‘Tis the Season to Fight in Court Over Baby Jesus, Holiday Décor and Christmas Carols

December 13, 2019

by Lathan Watts • 6 min read

2019 has been a landmark year for religious liberty in America—a unique and special year of monumental achievements in the reclamation of our first freedom.

People of faith are enjoying more religious freedom than at any point in the last half century, and many of you—like myself—look forward to the holiday season as the perfect time to live out our faith.

And why shouldn’t we? After all, the holidays embody a season of peace, goodwill, joy and thanksgiving. Even those who don’t consider themselves religious participate in holiday festivities, customs and traditions. Throughout our country’s history, this is a time we’ve considered somewhat sacred. Americans aren’t just able, but encouraged to practice their beliefs openly and freely.

However, as we begin writing the final chapter of 2019, it appears that “the most wonderful time of the year” is no exception to the all-out war on faith.

Anti-faith groups and activists remain laser-focused on attacking our First Amendment rights, and they’re certainly not afraid to trample on your rights in more vicious, personal and brazen ways than ever before, even if it means dampening the joy and the spirit of happiness during the holidays.

Silent Lights: One Family Who Won’t Have the Joy of Decorating for Christmas

Imagine a holiday season without decorative wreaths, the aroma of fresh-cut pine trees, or the golden glimmer of lights.

Is it possible that even these joyful displays could be the target of anti-religious hostility?

Sadly, it looks that way for one family in Idaho.

A few years ago, Jeremy and Kristy Morris set up a successful Christmas display and program in their neighborhood. It featured cotton candy, candy canes, hot chocolate for neighborhood families and children, beautiful holiday lights and appearances by Santa. They also used the opportunity to accept donations to local charities serving children who are homeless or suffering from cancer.

But their homeowner’s association took a chapter right out of the Grinch’s playbook. At one point, one of the association’s members bluntly stated they were doing so “because someone in this association doesn’t like Christmas.”

Eventually, Jeremy and Kristy had to go to court to resolve the matter. They won the jury trial, but a judge overruled the jury and issued a ruling preventing them from decorating their home for Christmas.

Now, First Liberty Institute, along with our network attorney firm, Gibson Dunn & Crutcher, LLP, have appealed to the U.S. Court of Appeals for the Ninth Circuit to reverse the Idaho judge’s decision against Jeremy and Kristy.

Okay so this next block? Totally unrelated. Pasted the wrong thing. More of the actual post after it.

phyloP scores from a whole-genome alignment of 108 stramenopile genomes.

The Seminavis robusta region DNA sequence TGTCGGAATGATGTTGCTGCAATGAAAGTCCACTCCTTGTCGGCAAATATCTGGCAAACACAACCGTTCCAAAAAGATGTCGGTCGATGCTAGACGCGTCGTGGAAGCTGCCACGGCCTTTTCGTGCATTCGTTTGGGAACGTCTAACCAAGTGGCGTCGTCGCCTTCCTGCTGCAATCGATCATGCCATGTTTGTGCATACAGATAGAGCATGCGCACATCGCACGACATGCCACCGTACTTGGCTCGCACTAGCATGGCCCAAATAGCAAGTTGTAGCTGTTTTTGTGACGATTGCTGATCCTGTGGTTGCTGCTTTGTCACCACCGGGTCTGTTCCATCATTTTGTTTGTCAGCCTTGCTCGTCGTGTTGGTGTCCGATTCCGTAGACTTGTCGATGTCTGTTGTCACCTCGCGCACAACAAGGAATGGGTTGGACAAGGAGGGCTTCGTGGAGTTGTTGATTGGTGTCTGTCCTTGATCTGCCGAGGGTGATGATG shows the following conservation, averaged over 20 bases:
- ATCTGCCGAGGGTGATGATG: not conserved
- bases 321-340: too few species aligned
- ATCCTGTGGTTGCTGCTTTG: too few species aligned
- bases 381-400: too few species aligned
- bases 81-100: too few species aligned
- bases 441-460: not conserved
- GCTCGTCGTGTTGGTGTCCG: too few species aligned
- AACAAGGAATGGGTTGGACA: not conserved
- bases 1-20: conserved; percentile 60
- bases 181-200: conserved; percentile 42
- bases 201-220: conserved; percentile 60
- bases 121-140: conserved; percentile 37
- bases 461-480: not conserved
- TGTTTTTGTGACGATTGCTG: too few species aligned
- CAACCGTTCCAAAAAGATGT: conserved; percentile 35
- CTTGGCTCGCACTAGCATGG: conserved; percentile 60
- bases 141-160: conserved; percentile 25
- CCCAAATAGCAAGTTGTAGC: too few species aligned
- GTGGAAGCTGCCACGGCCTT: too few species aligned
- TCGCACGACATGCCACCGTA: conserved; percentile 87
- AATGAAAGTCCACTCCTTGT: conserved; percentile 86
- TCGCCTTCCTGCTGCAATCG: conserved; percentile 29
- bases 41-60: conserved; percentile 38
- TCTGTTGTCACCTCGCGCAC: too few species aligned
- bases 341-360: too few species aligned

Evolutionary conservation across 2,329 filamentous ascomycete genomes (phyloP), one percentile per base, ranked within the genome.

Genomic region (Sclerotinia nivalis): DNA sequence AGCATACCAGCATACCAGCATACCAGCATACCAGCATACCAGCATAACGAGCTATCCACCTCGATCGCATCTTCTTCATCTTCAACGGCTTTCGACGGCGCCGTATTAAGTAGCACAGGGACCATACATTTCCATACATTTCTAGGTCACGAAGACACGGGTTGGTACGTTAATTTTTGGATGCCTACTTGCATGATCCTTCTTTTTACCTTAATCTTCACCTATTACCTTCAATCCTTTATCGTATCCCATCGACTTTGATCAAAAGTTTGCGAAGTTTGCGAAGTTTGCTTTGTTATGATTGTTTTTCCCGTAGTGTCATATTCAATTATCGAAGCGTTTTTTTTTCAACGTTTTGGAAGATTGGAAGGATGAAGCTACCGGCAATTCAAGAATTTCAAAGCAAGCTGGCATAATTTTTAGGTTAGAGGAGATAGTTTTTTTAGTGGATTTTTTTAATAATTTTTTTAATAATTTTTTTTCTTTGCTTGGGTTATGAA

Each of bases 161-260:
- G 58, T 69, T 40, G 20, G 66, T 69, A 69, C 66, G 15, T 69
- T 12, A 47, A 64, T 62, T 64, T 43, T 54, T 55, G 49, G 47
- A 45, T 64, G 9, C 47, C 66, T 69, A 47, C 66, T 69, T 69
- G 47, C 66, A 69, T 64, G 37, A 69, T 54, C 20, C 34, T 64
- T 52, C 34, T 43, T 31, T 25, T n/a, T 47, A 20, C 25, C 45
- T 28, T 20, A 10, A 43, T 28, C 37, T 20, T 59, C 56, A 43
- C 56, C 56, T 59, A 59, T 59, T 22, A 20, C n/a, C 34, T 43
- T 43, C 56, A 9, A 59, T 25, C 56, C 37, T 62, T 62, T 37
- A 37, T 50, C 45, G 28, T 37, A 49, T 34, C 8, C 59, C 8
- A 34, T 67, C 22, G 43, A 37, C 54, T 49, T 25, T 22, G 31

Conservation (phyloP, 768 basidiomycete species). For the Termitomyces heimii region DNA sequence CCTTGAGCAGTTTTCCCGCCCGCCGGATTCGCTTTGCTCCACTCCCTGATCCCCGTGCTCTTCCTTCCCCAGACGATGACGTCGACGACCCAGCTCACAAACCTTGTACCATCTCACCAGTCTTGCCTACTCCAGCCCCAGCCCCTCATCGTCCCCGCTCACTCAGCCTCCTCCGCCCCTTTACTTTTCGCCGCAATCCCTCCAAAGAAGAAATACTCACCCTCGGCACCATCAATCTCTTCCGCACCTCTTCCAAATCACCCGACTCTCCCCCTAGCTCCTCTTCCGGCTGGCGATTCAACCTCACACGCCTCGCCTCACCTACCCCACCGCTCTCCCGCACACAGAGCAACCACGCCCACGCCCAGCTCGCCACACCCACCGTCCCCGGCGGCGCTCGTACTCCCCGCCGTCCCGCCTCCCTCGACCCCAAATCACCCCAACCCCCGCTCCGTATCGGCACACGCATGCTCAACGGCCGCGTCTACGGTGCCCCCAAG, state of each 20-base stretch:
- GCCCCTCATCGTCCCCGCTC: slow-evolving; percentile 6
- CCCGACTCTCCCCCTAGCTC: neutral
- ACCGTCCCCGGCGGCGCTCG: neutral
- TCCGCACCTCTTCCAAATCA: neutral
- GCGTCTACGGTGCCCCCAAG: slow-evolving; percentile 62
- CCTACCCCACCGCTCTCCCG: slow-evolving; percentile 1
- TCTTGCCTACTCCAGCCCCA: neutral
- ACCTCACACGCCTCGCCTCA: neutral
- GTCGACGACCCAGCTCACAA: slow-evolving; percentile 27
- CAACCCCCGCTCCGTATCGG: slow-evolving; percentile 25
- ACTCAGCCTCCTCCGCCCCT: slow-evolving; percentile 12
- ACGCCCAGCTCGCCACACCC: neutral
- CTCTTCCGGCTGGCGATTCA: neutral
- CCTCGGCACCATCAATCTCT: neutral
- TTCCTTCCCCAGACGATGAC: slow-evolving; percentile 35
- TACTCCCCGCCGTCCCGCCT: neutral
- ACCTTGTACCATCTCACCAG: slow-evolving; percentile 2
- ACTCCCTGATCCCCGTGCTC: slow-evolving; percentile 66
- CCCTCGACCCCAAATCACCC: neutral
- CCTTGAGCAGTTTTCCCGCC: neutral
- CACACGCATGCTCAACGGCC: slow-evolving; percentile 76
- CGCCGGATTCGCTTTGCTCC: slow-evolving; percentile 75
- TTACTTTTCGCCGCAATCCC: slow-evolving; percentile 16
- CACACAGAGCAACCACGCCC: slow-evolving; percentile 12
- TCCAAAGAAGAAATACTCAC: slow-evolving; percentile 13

Banner Praying

Change Your Tune…Because “Joy to the World” Is Too Religious

More evidence of the full-blown assault on faith comes courtesy of South Sutter Charter School in northern California.

Brooklyn Benzel, a 13-year-old eighth grader, was told she could not perform an instrumental version of “Joy to the World” at her school because the song is too religious. A school employee said the song might be deemed inappropriate and subsequently sent Brooklyn an email confirming she’d be banned from performing it.

It seems as though the school feared words like Lord and Savior and Heaven might be too offensive or might trigger the godless. Of course, school officials offered a politically correct solution and suggested Brooklyn consider playing “Jingle Bells,” a more secular holiday tune.

The silver lining, however, is that Brooklyn held her ground and stood strong by her faith. In response to the incident, she stated: “There’s no way I’m going to relent. I could have easily submitted a new song, but the next thing you know the First Amendment is dead.”

ACLU Pressures Arkansas Courthouse to Remove Nativity Scene

With Christmas right around the corner, it’s not surprising that organizations like the American Civil Liberties Union (ACLU), the Freedom From Religion Foundation (FFRF), the American Humanist Association (AHA) and misguided officials are looking for ways to suppress religious expression.

One such incident occurred in Bradley County Arkansas, after county officials issued a public letter stating the county will no longer display a nativity scene on the courthouse lawn. For the last three years, County Judge Klay McKinney says an out-of-state ACLU chapter has contacted him asking for the display to be removed.

According to many residents, the courthouse nativity display is a local tradition that has been around for at least 50 years. It’s not surprising, therefore, that many in the community have responded to its removal by setting up nativity scenes in the front of their houses and even printing them on shirts.

So, while the county gave in to the demands and the pressure of an outside group, it’s refreshing to see that the residents of Bradley County didn’t relent so easily. Instead, they’ve given the best possible response when faced with censorship or suppression—they’ve chosen to live out their faith more boldly and openly.

Your Greatest Hope for Victory

Opponents of religion have been turning a season meant for peace into a season of strife. The incidents above—and the countless violations we’ve seen in recent years—are examples of how hostile groups twist and exploit the holidays into a time to destroy religious liberty. They abuse the courts and disregard the First Amendment to intimidate everyday citizens because of their religious convictions.

This holiday season, the stakes have never been higher for religious freedom in America. And that’s why First Liberty attorneys are ready to be First in the Fight® with the confidence that the Constitution and the law are the foundational pillars that safeguard religious liberty for you and your family.

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